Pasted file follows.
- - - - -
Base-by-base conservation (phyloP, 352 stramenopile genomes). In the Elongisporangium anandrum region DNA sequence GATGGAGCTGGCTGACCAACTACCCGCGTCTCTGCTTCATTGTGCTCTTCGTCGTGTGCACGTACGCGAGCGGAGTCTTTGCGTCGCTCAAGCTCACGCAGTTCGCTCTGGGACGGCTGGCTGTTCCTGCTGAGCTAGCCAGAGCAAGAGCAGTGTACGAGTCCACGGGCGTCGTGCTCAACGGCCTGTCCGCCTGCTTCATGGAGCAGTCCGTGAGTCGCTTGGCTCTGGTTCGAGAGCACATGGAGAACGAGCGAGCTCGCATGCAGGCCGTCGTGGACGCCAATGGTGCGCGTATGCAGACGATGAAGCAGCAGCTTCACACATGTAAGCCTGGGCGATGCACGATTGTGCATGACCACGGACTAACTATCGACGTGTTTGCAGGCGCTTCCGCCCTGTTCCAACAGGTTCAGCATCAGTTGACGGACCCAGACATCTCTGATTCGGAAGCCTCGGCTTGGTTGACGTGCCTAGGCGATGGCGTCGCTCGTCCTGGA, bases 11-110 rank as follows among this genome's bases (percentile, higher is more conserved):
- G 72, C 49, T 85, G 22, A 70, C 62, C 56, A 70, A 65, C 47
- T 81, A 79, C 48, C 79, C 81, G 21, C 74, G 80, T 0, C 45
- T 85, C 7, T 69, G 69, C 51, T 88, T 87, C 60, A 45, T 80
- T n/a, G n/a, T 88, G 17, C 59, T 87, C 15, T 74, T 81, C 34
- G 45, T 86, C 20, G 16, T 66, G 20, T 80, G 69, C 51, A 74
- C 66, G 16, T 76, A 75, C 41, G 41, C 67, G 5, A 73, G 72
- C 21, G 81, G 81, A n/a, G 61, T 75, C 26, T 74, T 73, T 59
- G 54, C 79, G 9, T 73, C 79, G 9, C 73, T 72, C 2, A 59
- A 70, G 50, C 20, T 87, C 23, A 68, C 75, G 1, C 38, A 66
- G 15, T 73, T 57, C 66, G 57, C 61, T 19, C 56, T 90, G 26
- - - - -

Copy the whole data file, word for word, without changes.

Base-by-base conservation (phyloP, 352 stramenopile genomes). In the Elongisporangium anandrum region DNA sequence GATGGAGCTGGCTGACCAACTACCCGCGTCTCTGCTTCATTGTGCTCTTCGTCGTGTGCACGTACGCGAGCGGAGTCTTTGCGTCGCTCAAGCTCACGCAGTTCGCTCTGGGACGGCTGGCTGTTCCTGCTGAGCTAGCCAGAGCAAGAGCAGTGTACGAGTCCACGGGCGTCGTGCTCAACGGCCTGTCCGCCTGCTTCATGGAGCAGTCCGTGAGTCGCTTGGCTCTGGTTCGAGAGCACATGGAGAACGAGCGAGCTCGCATGCAGGCCGTCGTGGACGCCAATGGTGCGCGTATGCAGACGATGAAGCAGCAGCTTCACACATGTAAGCCTGGGCGATGCACGATTGTGCATGACCACGGACTAACTATCGACGTGTTTGCAGGCGCTTCCGCCCTGTTCCAACAGGTTCAGCATCAGTTGACGGACCCAGACATCTCTGATTCGGAAGCCTCGGCTTGGTTGACGTGCCTAGGCGATGGCGTCGCTCGTCCTGGA, bases 11-110 rank as follows among this genome's bases (percentile, higher is more conserved):
- G 72, C 49, T 85, G 22, A 70, C 62, C 56, A 70, A 65, C 47
- T 81, A 79, C 48, C 79, C 81, G 21, C 74, G 80, T 0, C 45
- T 85, C 7, T 69, G 69, C 51, T 88, T 87, C 60, A 45, T 80
- T n/a, G n/a, T 88, G 17, C 59, T 87, C 15, T 74, T 81, C 34
- G 45, T 86, C 20, G 16, T 66, G 20, T 80, G 69, C 51, A 74
- C 66, G 16, T 76, A 75, C 41, G 41, C 67, G 5, A 73, G 72
- C 21, G 81, G 81, A n/a, G 61, T 75, C 26, T 74, T 73, T 59
- G 54, C 79, G 9, T 73, C 79, G 9, C 73, T 72, C 2, A 59
- A 70, G 50, C 20, T 87, C 23, A 68, C 75, G 1, C 38, A 66
- G 15, T 73, T 57, C 66, G 57, C 61, T 19, C 56, T 90, G 26